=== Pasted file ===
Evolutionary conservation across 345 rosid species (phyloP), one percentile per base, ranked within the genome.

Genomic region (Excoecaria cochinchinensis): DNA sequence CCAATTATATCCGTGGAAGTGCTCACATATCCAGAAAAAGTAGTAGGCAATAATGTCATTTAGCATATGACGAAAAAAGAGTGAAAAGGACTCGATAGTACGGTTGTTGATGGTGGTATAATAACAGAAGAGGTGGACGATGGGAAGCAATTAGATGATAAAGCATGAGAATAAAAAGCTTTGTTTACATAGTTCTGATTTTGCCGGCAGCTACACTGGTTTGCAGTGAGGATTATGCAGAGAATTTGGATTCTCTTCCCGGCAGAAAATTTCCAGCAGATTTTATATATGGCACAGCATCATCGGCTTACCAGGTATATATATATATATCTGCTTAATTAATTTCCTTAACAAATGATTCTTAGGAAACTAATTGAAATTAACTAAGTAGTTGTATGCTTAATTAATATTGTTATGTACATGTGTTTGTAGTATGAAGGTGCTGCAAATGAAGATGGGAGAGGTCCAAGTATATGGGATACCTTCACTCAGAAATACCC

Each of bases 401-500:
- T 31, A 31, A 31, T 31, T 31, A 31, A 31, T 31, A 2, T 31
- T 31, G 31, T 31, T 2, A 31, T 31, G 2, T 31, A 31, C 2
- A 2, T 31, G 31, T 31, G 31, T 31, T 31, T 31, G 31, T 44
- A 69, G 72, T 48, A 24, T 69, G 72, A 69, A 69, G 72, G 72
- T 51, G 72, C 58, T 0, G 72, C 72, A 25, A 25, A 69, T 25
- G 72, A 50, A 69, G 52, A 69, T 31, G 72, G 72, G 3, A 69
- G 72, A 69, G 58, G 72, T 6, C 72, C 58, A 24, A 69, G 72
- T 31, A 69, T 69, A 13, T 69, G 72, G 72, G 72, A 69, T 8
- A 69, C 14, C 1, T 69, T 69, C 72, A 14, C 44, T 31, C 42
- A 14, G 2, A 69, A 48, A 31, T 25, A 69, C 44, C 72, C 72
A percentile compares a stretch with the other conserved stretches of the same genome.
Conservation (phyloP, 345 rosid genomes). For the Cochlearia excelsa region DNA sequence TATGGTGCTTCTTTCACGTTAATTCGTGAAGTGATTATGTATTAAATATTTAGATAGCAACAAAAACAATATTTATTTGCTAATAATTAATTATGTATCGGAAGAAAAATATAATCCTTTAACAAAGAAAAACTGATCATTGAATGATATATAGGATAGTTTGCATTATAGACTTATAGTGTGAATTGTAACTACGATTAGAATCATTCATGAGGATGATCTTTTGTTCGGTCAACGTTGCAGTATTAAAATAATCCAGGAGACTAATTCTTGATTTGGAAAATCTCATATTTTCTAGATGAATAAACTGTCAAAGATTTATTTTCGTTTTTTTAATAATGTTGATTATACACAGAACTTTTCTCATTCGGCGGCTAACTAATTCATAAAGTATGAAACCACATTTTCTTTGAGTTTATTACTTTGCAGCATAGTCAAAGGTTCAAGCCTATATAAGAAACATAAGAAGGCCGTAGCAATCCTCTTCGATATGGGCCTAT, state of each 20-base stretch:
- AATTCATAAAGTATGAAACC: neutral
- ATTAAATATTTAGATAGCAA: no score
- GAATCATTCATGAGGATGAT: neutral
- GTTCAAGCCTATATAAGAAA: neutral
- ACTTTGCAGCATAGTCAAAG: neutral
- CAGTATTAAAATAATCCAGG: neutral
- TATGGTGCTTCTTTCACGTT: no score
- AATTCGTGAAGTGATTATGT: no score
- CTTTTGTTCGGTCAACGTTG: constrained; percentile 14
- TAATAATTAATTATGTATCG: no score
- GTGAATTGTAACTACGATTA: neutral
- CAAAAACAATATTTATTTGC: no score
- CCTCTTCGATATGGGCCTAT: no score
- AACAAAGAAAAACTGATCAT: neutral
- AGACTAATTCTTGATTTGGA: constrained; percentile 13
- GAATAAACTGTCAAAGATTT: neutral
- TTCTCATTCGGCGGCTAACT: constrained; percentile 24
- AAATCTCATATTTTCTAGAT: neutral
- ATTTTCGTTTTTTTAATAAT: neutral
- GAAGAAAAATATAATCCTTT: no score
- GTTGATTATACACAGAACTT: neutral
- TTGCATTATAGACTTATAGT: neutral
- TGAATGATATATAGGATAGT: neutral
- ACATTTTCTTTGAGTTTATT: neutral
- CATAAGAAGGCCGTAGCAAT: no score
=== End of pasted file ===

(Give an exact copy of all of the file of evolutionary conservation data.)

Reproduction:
Evolutionary conservation across 345 rosid species (phyloP), one percentile per base, ranked within the genome.

Genomic region (Excoecaria cochinchinensis): DNA sequence CCAATTATATCCGTGGAAGTGCTCACATATCCAGAAAAAGTAGTAGGCAATAATGTCATTTAGCATATGACGAAAAAAGAGTGAAAAGGACTCGATAGTACGGTTGTTGATGGTGGTATAATAACAGAAGAGGTGGACGATGGGAAGCAATTAGATGATAAAGCATGAGAATAAAAAGCTTTGTTTACATAGTTCTGATTTTGCCGGCAGCTACACTGGTTTGCAGTGAGGATTATGCAGAGAATTTGGATTCTCTTCCCGGCAGAAAATTTCCAGCAGATTTTATATATGGCACAGCATCATCGGCTTACCAGGTATATATATATATATCTGCTTAATTAATTTCCTTAACAAATGATTCTTAGGAAACTAATTGAAATTAACTAAGTAGTTGTATGCTTAATTAATATTGTTATGTACATGTGTTTGTAGTATGAAGGTGCTGCAAATGAAGATGGGAGAGGTCCAAGTATATGGGATACCTTCACTCAGAAATACCC

Each of bases 401-500:
- T 31, A 31, A 31, T 31, T 31, A 31, A 31, T 31, A 2, T 31
- T 31, G 31, T 31, T 2, A 31, T 31, G 2, T 31, A 31, C 2
- A 2, T 31, G 31, T 31, G 31, T 31, T 31, T 31, G 31, T 44
- A 69, G 72, T 48, A 24, T 69, G 72, A 69, A 69, G 72, G 72
- T 51, G 72, C 58, T 0, G 72, C 72, A 25, A 25, A 69, T 25
- G 72, A 50, A 69, G 52, A 69, T 31, G 72, G 72, G 3, A 69
- G 72, A 69, G 58, G 72, T 6, C 72, C 58, A 24, A 69, G 72
- T 31, A 69, T 69, A 13, T 69, G 72, G 72, G 72, A 69, T 8
- A 69, C 14, C 1, T 69, T 69, C 72, A 14, C 44, T 31, C 42
- A 14, G 2, A 69, A 48, A 31, T 25, A 69, C 44, C 72, C 72
A percentile compares a stretch with the other conserved stretches of the same genome.
Conservation (phyloP, 345 rosid genomes). For the Cochlearia excelsa region DNA sequence TATGGTGCTTCTTTCACGTTAATTCGTGAAGTGATTATGTATTAAATATTTAGATAGCAACAAAAACAATATTTATTTGCTAATAATTAATTATGTATCGGAAGAAAAATATAATCCTTTAACAAAGAAAAACTGATCATTGAATGATATATAGGATAGTTTGCATTATAGACTTATAGTGTGAATTGTAACTACGATTAGAATCATTCATGAGGATGATCTTTTGTTCGGTCAACGTTGCAGTATTAAAATAATCCAGGAGACTAATTCTTGATTTGGAAAATCTCATATTTTCTAGATGAATAAACTGTCAAAGATTTATTTTCGTTTTTTTAATAATGTTGATTATACACAGAACTTTTCTCATTCGGCGGCTAACTAATTCATAAAGTATGAAACCACATTTTCTTTGAGTTTATTACTTTGCAGCATAGTCAAAGGTTCAAGCCTATATAAGAAACATAAGAAGGCCGTAGCAATCCTCTTCGATATGGGCCTAT, state of each 20-base stretch:
- AATTCATAAAGTATGAAACC: neutral
- ATTAAATATTTAGATAGCAA: no score
- GAATCATTCATGAGGATGAT: neutral
- GTTCAAGCCTATATAAGAAA: neutral
- ACTTTGCAGCATAGTCAAAG: neutral
- CAGTATTAAAATAATCCAGG: neutral
- TATGGTGCTTCTTTCACGTT: no score
- AATTCGTGAAGTGATTATGT: no score
- CTTTTGTTCGGTCAACGTTG: constrained; percentile 14
- TAATAATTAATTATGTATCG: no score
- GTGAATTGTAACTACGATTA: neutral
- CAAAAACAATATTTATTTGC: no score
- CCTCTTCGATATGGGCCTAT: no score
- AACAAAGAAAAACTGATCAT: neutral
- AGACTAATTCTTGATTTGGA: constrained; percentile 13
- GAATAAACTGTCAAAGATTT: neutral
- TTCTCATTCGGCGGCTAACT: constrained; percentile 24
- AAATCTCATATTTTCTAGAT: neutral
- ATTTTCGTTTTTTTAATAAT: neutral
- GAAGAAAAATATAATCCTTT: no score
- GTTGATTATACACAGAACTT: neutral
- TTGCATTATAGACTTATAGT: neutral
- TGAATGATATATAGGATAGT: neutral
- ACATTTTCTTTGAGTTTATT: neutral
- CATAAGAAGGCCGTAGCAAT: no score